Restored to Perfection

by: Joan Meyler

On one of my recent travels, I took along a cup to remind me of home. Why a cup, you ask? Well, the intent was to take something meaningful but not bulky. Something practical that would make me less homesick while reminding me of the love of family and friends I had left behind. With each use of this simple yet significant object I connected with loved ones daily.  This connection would soon be tested. You see, one morning as I prepared to make my usual cup of tea, the cup slipped my hand and went crashing to the floor. Surprise, disappointment and concern filled me.
“How badly broken is it? Can I repair it?” “Is it still usable?” Floated through my mind as I gathered the pieces from the hard, concrete floor. Picking up the broken cup I considered the task ahead of me.  The Japanese must have also had similar experiences. Several thousand years ago, they created the art of Kintsugi. The philosophy of this art form is to repair the broken object by incorporating the damage into the aesthetic of the restored item.  To do so, they apply a mixture of lacquer resin, powdered gold, silver, platinum, copper or bronze, resulting into something more beautiful and more valuable than the original.

broken heart image

Looking at the pieces of ceramics spread on my table, I am reminded of the times I have found myself broken and in places I shouldn’t be; places of worry, anxiety, fear, distrust, etc.  Maybe you have also been in those places and have wondered if you could be restored to wholeness. Jeremiah 30:17 tells us that in sickness, God restores our health. When we have lost all, Joel 2:25-26 reminds us that our years of want and neglect will be restored to the point of satisfaction.  During those times when we are without joy, God gently restores the joy of our salvation and upholds us with a willing spirit. God’s restorative process may take us through the fire but on the other side our cracks and broken spaces are filled with the blood of Christ and we become restored testimonials of God’s love and faithfulness, more precious than gold, silver, platinum, copper or bronze.

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Seekers

By: Joan Meyler

I have three suitcases packed. There are books, clothing, miscellaneous items scattered over every available piece of furniture in my bedroom. As I survey the chaotic scene in front of me, I realize something is missing. I struggle to recall everything I have packed. Yet, I know something is missing. I just cannot think of what it could be. Hurriedly, I create a clear space on my bed, grabbed suitcase number one, and struggled to get it on the bed. I unzip it and dump its contents unceremoniously in the cleared space. I glance at my typed packing list, “Nope, not there,” I say to the room before meticulously repacking number one. “Move on to number two,” I say aloud, even though I’m by myself.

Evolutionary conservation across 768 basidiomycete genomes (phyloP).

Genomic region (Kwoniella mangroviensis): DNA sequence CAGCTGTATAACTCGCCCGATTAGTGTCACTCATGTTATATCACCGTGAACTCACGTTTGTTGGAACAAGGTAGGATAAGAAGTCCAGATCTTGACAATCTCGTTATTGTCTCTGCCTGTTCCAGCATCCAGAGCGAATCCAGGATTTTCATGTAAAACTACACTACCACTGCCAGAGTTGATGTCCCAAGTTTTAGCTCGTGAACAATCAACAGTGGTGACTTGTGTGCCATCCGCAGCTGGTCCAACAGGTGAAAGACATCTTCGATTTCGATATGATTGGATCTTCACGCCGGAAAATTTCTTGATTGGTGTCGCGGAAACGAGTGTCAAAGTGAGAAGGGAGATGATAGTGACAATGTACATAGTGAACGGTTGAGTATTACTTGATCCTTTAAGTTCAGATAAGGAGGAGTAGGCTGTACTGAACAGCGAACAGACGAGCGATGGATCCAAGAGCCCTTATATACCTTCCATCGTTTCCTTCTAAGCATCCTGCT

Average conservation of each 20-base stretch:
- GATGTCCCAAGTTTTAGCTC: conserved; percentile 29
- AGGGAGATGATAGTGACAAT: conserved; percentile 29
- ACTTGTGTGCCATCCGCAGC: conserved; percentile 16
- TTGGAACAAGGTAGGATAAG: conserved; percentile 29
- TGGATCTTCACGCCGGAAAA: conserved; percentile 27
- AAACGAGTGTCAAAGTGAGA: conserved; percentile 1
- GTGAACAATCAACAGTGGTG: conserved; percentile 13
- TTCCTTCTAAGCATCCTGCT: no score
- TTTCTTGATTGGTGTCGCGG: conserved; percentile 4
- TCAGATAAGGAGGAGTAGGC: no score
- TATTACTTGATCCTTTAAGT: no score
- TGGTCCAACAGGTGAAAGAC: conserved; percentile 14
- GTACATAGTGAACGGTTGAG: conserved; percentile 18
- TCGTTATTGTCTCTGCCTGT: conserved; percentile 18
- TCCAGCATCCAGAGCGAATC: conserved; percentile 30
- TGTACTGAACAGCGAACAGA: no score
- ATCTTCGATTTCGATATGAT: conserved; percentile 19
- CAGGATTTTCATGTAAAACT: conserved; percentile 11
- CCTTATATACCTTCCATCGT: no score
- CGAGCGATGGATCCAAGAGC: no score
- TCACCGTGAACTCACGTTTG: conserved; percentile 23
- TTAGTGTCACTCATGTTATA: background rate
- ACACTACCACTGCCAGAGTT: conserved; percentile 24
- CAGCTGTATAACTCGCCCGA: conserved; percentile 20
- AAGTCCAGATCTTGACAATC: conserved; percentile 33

Number two is even heavier than number one. “What do you have in there?” screams my arms as I lift the behemoth. “Be in here!” I say to the object of my desire. I take a little more time unpacking number two, checking every item against the three-page packing list.

Again, my search leaves me unfulfilled. Sighing, I am a little more deliberate with repacking as I ponder each item returning to the now empty suitcase. Somethings didn’t make back.  They lay forlornly on the bed as if pleading to rejoin their friends in suitcase number two. Surely it MUST be in suitcase number three, the beautiful black weekend bag I planned to keep close to me while numbers one and two travelled with the checked bags of my fellow travelers.

As I removed things I thought vital to my survival, my thoughts turned to the way we sometimes address our life. How many times do we go through life attempting to find or obtain something we know is missing? Looking at packing lists of jobs, churches, friends, etc. to fill the void in our heart. Unlike the widow in Luke 15:8-10, we don’t know what we are looking for. We just know there is an emptiness that needs to be filled. Jacob, in Genesis 32 had a void he did not recognize yet had spent his life trying to fill. It was not until he wrestled with the God at Peniel that he realized that there was something he did not have – the true blessing that comes from a relationship with God expressed through honest relationships with others. We fill our lives with things and label ourselves Christians, Disciples of Christ, etc. outwardly yet we remain unfulfilled.

Jacob had sent his family, servants and the display of his wealth ahead leaving him alone with himself. It was in this time of aloneness and silence that he came to see himself as he was and recognized his need for a deeper more satisfying relationship with God. It was then that he pleaded with God to fill the void of his life.  Might I suggest that you (and I) dear friend look belong our possessions, jobs, relationships and tenaciously seek God in the silence of our soul and allow Him to make us a visible expression of the fulfillment that comes from His relationship with us.